Before we get into directing, let’s look at the crucial initial stage of recording a voice over – choosing your voice talent.
When choosing the best voice for your commercial, listen to a few different voice artists’ showreels. Ideally you want to hear close to the tone of voice you’re looking for before you contact and book your voice.
If you’re planning on recording a live session with the voice talent, also satisfy yourself that the voice over has experience of live recording sessions and a long line of happy customers. It may sound surprising, but some people cannot take direction well and don’t sound in the studio as they do in their demos. This is an unexpected scenario that can leave you out of pocket as you find and record a different voice over instead (but usually still have to pay the first one).
You can take the risk out of this situation by asking your preferred voice to record a few lines of a demo before you book them. This is a service that myself and many other pros offer free of charge.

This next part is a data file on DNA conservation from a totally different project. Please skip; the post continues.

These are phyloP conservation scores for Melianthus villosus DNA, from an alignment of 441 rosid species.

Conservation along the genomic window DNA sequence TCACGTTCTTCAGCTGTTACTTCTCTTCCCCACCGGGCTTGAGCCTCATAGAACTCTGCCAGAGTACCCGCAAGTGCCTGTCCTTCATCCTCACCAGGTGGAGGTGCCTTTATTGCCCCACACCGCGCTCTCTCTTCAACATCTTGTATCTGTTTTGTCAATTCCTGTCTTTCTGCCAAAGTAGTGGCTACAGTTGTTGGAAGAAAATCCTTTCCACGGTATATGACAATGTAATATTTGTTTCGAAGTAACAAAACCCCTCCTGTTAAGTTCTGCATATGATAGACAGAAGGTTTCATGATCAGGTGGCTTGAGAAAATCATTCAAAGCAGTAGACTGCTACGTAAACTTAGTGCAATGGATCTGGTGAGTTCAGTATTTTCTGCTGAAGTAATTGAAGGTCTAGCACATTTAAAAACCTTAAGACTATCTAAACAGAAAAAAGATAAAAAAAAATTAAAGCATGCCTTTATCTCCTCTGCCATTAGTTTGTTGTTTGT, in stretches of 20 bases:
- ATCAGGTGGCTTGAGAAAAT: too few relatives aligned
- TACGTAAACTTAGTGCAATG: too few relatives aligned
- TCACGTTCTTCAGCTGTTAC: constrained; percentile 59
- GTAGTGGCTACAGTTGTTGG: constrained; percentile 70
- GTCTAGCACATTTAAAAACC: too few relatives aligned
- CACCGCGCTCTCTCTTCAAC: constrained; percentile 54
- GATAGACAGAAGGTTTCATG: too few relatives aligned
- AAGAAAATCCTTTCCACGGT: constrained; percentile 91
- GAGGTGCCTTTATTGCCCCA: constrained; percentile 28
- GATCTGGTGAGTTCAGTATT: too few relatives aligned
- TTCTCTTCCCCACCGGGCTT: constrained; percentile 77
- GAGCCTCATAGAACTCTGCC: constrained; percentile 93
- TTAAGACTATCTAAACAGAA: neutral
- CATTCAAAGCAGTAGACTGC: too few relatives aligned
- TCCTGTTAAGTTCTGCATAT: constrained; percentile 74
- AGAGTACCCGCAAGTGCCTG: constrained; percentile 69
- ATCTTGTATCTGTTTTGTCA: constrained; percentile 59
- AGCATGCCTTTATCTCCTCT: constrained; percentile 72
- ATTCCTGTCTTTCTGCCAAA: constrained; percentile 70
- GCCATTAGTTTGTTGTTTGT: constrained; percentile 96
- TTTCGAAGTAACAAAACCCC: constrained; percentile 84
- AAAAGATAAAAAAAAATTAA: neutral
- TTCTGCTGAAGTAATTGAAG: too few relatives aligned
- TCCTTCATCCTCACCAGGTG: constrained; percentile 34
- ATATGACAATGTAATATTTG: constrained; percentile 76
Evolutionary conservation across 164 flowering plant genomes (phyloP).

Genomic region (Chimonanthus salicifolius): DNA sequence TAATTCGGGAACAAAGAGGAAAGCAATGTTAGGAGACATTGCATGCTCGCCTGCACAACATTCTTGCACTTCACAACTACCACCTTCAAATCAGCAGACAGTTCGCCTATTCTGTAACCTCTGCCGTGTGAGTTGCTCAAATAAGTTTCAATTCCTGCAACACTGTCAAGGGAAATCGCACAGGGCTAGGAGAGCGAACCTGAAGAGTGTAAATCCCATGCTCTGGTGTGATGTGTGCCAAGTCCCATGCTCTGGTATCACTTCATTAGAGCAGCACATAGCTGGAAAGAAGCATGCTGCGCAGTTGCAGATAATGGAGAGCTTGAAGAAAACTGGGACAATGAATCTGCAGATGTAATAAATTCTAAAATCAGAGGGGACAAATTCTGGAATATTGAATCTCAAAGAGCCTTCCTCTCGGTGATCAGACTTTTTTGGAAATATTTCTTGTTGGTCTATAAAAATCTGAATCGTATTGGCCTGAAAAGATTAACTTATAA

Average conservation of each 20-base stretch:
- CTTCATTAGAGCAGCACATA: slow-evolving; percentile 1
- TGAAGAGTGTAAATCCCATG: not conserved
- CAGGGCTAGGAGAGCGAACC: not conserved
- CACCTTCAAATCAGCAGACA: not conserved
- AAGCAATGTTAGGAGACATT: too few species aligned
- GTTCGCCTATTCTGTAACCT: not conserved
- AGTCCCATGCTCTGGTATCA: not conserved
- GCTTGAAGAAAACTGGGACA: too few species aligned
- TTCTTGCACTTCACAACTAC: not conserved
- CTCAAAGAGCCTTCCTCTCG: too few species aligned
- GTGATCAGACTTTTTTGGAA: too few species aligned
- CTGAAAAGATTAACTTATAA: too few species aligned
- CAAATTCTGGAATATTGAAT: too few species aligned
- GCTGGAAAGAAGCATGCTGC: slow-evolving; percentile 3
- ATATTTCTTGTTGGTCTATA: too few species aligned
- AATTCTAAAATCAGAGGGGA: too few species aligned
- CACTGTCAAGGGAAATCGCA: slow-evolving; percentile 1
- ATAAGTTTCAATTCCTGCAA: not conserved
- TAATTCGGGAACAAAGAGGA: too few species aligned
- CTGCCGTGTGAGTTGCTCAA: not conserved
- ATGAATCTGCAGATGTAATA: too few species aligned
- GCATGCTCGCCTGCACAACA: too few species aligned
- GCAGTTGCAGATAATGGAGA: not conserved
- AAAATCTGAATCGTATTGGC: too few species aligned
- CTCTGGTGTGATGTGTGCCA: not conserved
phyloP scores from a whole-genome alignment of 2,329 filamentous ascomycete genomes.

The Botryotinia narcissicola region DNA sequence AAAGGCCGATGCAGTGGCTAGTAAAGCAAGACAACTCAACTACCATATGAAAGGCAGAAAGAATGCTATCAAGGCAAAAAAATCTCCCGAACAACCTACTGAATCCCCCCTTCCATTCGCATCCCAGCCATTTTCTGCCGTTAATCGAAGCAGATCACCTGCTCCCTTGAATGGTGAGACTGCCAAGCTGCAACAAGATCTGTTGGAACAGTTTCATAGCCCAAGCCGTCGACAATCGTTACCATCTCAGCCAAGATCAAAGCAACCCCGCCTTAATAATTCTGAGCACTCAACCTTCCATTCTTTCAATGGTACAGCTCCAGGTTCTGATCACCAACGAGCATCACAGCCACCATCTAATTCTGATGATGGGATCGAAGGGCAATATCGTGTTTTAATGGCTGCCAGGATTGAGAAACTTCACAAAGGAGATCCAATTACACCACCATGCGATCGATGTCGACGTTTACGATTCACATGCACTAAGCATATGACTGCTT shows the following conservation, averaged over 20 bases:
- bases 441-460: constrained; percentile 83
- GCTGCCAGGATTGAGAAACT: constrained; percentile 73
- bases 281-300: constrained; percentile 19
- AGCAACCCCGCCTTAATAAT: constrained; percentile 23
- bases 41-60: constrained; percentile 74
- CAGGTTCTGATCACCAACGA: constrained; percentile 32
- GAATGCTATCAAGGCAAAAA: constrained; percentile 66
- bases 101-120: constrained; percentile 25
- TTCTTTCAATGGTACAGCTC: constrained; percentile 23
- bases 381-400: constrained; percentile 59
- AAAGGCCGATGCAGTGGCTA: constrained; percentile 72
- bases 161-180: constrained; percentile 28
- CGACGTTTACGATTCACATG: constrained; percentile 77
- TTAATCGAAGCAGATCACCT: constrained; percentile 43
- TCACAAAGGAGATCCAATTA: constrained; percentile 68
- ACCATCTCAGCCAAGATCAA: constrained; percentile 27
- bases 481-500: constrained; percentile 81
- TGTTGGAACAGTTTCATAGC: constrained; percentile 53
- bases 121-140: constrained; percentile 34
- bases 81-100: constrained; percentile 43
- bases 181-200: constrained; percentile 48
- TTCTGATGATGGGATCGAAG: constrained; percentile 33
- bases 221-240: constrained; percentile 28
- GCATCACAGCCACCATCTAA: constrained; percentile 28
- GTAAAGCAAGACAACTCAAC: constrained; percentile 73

By checking off these points, once you’re in a live session with your voice over, you’ll be able to trust them and their ideas – and because we do this all the time we’re worth listening to! We’ll likely be able to deliver your script exactly as you want it, quickly and with little fuss, leaving everyone happy.
That said, should you have a specific tone, pace or style of delivery in mind you’ll absolutely want to play a part in directing the session. So, here’s how to prepare to direct your voice talent.
Preparing to Direct a Voice Over Session
Before the session, read the script aloud to yourself. While it might make you feel self-conscious at first, the more comfortable you are reading the script (placing emphasis and pause where you want it), the happier you’ll be to relay your aims to the voice over artist during the recording session.
Reading aloud also allows you to check that your copy is written to time. Adverts for the TV and radio are cut to exact times — usually 19 seconds or 29 seconds for TV and 10 seconds or 30 seconds for radio — so you need to know that what you have to say isn’t too long for your air time slot, and that it can be read at a comfortable pace within that time.